Frequently, when I give a speech about the Federal Reserve, I describe
it in part as a large information-gathering system. While not the catchiest
of phrases, the description is apt because each Reserve Bank devotes
considerable resources to acquiring timely, first-hand knowledge of
business conditions and prospects in its district. In many cases, an
extensive networkconsisting of boards of directors, advisory councils,
formal and informal surveys and ad hoc meetings with business and community
leadersis engaged in developing the information which ultimately
is fed into the monetary policy process.
A good example of information gathering and, equally important,
an opportunity for direct communication with leaders in our district
is the annual Minneapolis directors tour. For two days each summer,
our bank's board of directors and several senior officers travel
a part of the district, visiting businesses en route and hosting
luncheons in two communities at which I have an opportunity to discuss
public policy issues.
The tour this year was in western Wisconsin, focusing on the cities
of La Crosse and Chippewa Falls. We visited a wide range of firms
on this tripa yacht manufacturer, a dairy, a manufacturer
of fire engines and a brewery. All displayed great pride in their
products and reported that business was good, although the boat
builder indicated that activity had been slow until recently, when
the effects of lower interest rates took hold. Somewhat surprisingly,
there were few if any complaints about the economic environment
or about prospects; a sense of confidence was almost palpable.
Such a trip may seem frivolous, but in fact it has significant
value. Not only do directors and staff have the opportunity to observe
operations and processes and to gauge business conditions first
hand, but we also talk informally with a diverse group of people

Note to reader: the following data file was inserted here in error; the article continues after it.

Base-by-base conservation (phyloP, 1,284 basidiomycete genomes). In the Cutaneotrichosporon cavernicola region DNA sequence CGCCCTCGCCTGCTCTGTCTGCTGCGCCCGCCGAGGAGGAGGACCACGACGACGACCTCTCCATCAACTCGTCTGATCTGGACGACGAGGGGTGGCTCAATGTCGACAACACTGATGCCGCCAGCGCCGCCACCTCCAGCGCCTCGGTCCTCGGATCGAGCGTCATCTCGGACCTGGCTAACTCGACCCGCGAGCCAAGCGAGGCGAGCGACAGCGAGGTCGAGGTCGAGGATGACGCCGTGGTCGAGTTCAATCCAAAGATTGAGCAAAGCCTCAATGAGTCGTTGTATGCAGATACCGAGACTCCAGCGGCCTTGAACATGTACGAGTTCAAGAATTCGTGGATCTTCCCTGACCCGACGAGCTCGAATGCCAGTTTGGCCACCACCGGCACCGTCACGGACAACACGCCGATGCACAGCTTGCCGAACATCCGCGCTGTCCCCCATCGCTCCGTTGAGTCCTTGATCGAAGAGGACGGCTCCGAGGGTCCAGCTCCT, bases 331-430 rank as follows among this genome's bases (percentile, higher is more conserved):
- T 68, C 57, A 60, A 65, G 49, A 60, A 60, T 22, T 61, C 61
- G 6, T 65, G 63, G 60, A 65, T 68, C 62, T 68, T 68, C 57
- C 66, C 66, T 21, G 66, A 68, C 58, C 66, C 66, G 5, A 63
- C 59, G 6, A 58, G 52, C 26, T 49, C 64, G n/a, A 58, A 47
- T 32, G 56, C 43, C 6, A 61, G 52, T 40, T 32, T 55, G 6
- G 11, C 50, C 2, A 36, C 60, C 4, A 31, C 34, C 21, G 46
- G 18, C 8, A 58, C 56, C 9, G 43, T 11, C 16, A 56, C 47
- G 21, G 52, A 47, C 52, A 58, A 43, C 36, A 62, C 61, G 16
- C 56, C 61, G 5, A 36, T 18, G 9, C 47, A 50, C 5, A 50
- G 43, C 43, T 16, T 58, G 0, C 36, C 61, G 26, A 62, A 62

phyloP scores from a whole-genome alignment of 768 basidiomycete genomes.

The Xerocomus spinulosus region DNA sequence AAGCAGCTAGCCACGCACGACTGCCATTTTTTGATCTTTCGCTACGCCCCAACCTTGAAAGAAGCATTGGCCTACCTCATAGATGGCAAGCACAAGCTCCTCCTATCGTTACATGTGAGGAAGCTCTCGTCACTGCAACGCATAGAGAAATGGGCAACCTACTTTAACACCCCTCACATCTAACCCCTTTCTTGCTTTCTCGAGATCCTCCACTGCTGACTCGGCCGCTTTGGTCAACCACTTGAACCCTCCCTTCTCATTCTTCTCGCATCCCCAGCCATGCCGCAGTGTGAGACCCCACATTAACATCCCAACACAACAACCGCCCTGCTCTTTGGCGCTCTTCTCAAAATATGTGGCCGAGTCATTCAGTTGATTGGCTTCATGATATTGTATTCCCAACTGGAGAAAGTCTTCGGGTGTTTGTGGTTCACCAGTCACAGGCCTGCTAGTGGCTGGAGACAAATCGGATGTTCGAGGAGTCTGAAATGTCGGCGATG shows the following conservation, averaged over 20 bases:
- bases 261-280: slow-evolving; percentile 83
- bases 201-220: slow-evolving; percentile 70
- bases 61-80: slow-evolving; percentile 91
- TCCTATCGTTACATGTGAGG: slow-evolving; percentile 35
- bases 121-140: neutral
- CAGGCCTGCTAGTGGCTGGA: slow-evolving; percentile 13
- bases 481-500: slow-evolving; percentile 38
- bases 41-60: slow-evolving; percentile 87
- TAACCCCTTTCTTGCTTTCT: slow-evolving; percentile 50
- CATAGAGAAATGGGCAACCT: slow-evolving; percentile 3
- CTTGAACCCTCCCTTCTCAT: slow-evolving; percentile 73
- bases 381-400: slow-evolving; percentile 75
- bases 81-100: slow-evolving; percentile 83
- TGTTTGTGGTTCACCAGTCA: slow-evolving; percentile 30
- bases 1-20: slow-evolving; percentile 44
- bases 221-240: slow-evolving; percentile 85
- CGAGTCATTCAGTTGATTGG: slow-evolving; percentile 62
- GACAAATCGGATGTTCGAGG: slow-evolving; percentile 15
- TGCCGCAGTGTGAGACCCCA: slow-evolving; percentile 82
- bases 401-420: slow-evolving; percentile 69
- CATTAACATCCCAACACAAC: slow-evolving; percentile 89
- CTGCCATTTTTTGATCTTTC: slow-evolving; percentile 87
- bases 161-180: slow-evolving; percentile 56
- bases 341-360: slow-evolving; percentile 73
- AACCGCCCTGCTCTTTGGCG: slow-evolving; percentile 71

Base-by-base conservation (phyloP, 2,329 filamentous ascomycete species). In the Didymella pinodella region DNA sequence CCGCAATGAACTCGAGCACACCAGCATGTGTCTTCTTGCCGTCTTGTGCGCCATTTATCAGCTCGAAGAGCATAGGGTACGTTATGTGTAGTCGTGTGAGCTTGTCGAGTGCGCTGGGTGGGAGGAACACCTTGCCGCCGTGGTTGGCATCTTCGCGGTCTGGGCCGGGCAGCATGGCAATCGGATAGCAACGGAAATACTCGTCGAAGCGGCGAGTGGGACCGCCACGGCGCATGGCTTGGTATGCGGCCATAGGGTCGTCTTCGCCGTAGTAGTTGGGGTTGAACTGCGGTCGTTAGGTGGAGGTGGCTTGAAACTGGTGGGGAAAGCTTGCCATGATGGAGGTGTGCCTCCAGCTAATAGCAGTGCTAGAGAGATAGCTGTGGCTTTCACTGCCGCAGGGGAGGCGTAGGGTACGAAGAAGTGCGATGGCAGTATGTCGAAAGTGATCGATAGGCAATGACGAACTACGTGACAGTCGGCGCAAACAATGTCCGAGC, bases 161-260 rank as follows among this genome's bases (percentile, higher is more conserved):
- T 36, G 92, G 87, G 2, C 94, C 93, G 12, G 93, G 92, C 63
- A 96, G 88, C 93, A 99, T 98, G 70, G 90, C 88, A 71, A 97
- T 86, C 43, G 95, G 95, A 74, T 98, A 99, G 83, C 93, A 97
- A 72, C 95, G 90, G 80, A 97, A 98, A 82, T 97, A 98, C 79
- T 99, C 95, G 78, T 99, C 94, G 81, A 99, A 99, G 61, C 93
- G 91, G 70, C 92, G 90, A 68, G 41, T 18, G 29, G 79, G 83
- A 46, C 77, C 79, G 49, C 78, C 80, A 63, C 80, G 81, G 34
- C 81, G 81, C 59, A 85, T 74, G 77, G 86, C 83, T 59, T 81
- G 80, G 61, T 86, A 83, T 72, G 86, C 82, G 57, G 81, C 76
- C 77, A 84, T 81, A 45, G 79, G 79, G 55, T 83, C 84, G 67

at the luncheons and in the factories, and through such conversations
gain a sense of expectations, aspirations and concerns. I used the
luncheon speeches this year as an opportunity to discuss two policy
issues, namely: the rationale for the Federal Reserve's commitment
to price stability and the factors contributing to long-term economic
As has been the case for years, most of the audience's questions
and concerns addressed the federal budget rather than monetary policy.
With regard to the latter, the most notable comment was an isolated
criticism of the last two increases in the federal funds rate: November
1994 and February of this year. There was a view that those actions
were unnecessary, and perhaps destabilizing.
This column is not the place to defend those actions although,
given the prevailing circumstances, it is easy to do so. However,
what was equally striking about the reaction to those funds rate
increases was a belief in the prescience of the Federal Reserve.
The criticism implied that we knew at the time that such actions
weren't necessary but went ahead anyway, for reasons of our own.
While it is nice to find one's analytical skills highly regarded,
such prescience should not be attributed to us. Although considerable
resources are devoted to economic forecasting and to predicting
the effects of policy actions, the results of such efforts are accurate
only within very wide limits. In fact, a principal reason we devote
resources and time to the directors tour as well as to other informal
approaches to measuring business activity is to help us understand
if our forecast of the economy is on track and if policy is appropriate.
Next year we will set out for Montana on our directors tour. No doubt
that trip will take on a personality of its own, just as have all its
predecessors. We'll come away a little smarter about the Ninth District,
and feeling good about a fine, well-established tradition of the Federal
Reserve Bank of Minneapolis.